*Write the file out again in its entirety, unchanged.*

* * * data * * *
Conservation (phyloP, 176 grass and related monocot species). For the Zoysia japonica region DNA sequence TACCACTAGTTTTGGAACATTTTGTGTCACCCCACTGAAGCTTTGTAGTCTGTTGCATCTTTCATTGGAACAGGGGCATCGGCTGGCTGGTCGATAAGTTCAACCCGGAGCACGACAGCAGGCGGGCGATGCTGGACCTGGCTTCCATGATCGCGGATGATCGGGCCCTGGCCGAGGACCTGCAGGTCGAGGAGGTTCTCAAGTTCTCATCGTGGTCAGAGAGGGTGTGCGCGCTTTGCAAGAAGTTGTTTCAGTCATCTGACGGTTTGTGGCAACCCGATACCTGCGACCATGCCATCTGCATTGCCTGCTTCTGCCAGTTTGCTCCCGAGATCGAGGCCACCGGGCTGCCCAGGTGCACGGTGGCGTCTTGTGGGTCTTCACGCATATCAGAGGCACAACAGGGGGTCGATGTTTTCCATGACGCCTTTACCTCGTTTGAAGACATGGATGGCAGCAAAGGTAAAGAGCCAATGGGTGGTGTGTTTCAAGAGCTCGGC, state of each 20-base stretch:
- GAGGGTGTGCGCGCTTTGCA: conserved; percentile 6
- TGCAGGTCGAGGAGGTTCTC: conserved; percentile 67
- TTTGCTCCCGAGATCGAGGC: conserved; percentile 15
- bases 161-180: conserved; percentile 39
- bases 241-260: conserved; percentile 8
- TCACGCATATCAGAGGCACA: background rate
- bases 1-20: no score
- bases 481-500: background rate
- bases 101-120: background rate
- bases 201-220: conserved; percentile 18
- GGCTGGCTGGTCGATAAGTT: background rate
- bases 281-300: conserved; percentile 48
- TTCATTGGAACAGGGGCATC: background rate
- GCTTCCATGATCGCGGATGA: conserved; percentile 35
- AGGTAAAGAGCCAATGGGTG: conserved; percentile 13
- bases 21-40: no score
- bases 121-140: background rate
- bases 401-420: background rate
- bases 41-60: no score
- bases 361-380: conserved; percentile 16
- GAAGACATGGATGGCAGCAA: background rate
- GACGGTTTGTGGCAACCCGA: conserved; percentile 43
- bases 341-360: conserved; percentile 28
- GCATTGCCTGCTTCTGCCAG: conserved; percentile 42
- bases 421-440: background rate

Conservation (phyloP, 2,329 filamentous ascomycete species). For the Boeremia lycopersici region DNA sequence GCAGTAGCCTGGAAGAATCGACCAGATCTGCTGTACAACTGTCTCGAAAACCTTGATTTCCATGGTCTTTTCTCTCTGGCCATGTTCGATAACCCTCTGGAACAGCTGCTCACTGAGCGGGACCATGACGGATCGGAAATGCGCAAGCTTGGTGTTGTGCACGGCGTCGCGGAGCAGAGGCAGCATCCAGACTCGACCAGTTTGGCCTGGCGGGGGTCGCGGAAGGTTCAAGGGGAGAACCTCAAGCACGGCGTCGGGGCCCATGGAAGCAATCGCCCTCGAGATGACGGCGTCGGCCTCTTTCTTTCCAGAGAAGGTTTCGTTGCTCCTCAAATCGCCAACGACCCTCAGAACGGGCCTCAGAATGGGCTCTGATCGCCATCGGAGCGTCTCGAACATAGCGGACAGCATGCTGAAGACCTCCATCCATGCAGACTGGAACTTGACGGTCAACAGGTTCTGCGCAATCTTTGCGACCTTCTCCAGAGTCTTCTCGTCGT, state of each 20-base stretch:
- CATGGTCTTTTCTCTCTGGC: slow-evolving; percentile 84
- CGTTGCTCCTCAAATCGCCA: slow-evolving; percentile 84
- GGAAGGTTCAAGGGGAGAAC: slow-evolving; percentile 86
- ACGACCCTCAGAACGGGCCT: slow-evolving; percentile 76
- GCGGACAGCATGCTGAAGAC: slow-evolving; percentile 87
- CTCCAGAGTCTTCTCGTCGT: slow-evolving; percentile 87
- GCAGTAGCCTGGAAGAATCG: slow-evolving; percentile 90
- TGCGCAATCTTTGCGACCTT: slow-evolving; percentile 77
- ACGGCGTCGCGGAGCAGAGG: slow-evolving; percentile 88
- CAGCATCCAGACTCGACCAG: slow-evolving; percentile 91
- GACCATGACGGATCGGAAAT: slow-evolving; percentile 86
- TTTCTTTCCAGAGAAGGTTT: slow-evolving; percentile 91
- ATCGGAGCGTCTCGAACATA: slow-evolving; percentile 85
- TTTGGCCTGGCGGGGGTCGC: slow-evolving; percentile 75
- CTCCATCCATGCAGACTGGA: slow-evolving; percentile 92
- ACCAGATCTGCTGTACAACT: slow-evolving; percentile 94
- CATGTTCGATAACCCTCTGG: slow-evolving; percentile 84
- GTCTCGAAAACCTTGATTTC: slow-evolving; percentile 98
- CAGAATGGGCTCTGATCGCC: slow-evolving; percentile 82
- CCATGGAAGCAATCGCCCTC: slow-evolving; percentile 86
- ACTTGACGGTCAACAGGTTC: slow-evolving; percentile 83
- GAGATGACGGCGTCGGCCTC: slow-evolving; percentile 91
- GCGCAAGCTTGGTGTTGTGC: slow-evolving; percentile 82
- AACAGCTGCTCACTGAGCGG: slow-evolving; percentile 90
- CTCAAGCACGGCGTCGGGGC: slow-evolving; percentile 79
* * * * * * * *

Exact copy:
Conservation (phyloP, 176 grass and related monocot species). For the Zoysia japonica region DNA sequence TACCACTAGTTTTGGAACATTTTGTGTCACCCCACTGAAGCTTTGTAGTCTGTTGCATCTTTCATTGGAACAGGGGCATCGGCTGGCTGGTCGATAAGTTCAACCCGGAGCACGACAGCAGGCGGGCGATGCTGGACCTGGCTTCCATGATCGCGGATGATCGGGCCCTGGCCGAGGACCTGCAGGTCGAGGAGGTTCTCAAGTTCTCATCGTGGTCAGAGAGGGTGTGCGCGCTTTGCAAGAAGTTGTTTCAGTCATCTGACGGTTTGTGGCAACCCGATACCTGCGACCATGCCATCTGCATTGCCTGCTTCTGCCAGTTTGCTCCCGAGATCGAGGCCACCGGGCTGCCCAGGTGCACGGTGGCGTCTTGTGGGTCTTCACGCATATCAGAGGCACAACAGGGGGTCGATGTTTTCCATGACGCCTTTACCTCGTTTGAAGACATGGATGGCAGCAAAGGTAAAGAGCCAATGGGTGGTGTGTTTCAAGAGCTCGGC, state of each 20-base stretch:
- GAGGGTGTGCGCGCTTTGCA: conserved; percentile 6
- TGCAGGTCGAGGAGGTTCTC: conserved; percentile 67
- TTTGCTCCCGAGATCGAGGC: conserved; percentile 15
- bases 161-180: conserved; percentile 39
- bases 241-260: conserved; percentile 8
- TCACGCATATCAGAGGCACA: background rate
- bases 1-20: no score
- bases 481-500: background rate
- bases 101-120: background rate
- bases 201-220: conserved; percentile 18
- GGCTGGCTGGTCGATAAGTT: background rate
- bases 281-300: conserved; percentile 48
- TTCATTGGAACAGGGGCATC: background rate
- GCTTCCATGATCGCGGATGA: conserved; percentile 35
- AGGTAAAGAGCCAATGGGTG: conserved; percentile 13
- bases 21-40: no score
- bases 121-140: background rate
- bases 401-420: background rate
- bases 41-60: no score
- bases 361-380: conserved; percentile 16
- GAAGACATGGATGGCAGCAA: background rate
- GACGGTTTGTGGCAACCCGA: conserved; percentile 43
- bases 341-360: conserved; percentile 28
- GCATTGCCTGCTTCTGCCAG: conserved; percentile 42
- bases 421-440: background rate

Conservation (phyloP, 2,329 filamentous ascomycete species). For the Boeremia lycopersici region DNA sequence GCAGTAGCCTGGAAGAATCGACCAGATCTGCTGTACAACTGTCTCGAAAACCTTGATTTCCATGGTCTTTTCTCTCTGGCCATGTTCGATAACCCTCTGGAACAGCTGCTCACTGAGCGGGACCATGACGGATCGGAAATGCGCAAGCTTGGTGTTGTGCACGGCGTCGCGGAGCAGAGGCAGCATCCAGACTCGACCAGTTTGGCCTGGCGGGGGTCGCGGAAGGTTCAAGGGGAGAACCTCAAGCACGGCGTCGGGGCCCATGGAAGCAATCGCCCTCGAGATGACGGCGTCGGCCTCTTTCTTTCCAGAGAAGGTTTCGTTGCTCCTCAAATCGCCAACGACCCTCAGAACGGGCCTCAGAATGGGCTCTGATCGCCATCGGAGCGTCTCGAACATAGCGGACAGCATGCTGAAGACCTCCATCCATGCAGACTGGAACTTGACGGTCAACAGGTTCTGCGCAATCTTTGCGACCTTCTCCAGAGTCTTCTCGTCGT, state of each 20-base stretch:
- CATGGTCTTTTCTCTCTGGC: slow-evolving; percentile 84
- CGTTGCTCCTCAAATCGCCA: slow-evolving; percentile 84
- GGAAGGTTCAAGGGGAGAAC: slow-evolving; percentile 86
- ACGACCCTCAGAACGGGCCT: slow-evolving; percentile 76
- GCGGACAGCATGCTGAAGAC: slow-evolving; percentile 87
- CTCCAGAGTCTTCTCGTCGT: slow-evolving; percentile 87
- GCAGTAGCCTGGAAGAATCG: slow-evolving; percentile 90
- TGCGCAATCTTTGCGACCTT: slow-evolving; percentile 77
- ACGGCGTCGCGGAGCAGAGG: slow-evolving; percentile 88
- CAGCATCCAGACTCGACCAG: slow-evolving; percentile 91
- GACCATGACGGATCGGAAAT: slow-evolving; percentile 86
- TTTCTTTCCAGAGAAGGTTT: slow-evolving; percentile 91
- ATCGGAGCGTCTCGAACATA: slow-evolving; percentile 85
- TTTGGCCTGGCGGGGGTCGC: slow-evolving; percentile 75
- CTCCATCCATGCAGACTGGA: slow-evolving; percentile 92
- ACCAGATCTGCTGTACAACT: slow-evolving; percentile 94
- CATGTTCGATAACCCTCTGG: slow-evolving; percentile 84
- GTCTCGAAAACCTTGATTTC: slow-evolving; percentile 98
- CAGAATGGGCTCTGATCGCC: slow-evolving; percentile 82
- CCATGGAAGCAATCGCCCTC: slow-evolving; percentile 86
- ACTTGACGGTCAACAGGTTC: slow-evolving; percentile 83
- GAGATGACGGCGTCGGCCTC: slow-evolving; percentile 91
- GCGCAAGCTTGGTGTTGTGC: slow-evolving; percentile 82
- AACAGCTGCTCACTGAGCGG: slow-evolving; percentile 90
- CTCAAGCACGGCGTCGGGGC: slow-evolving; percentile 79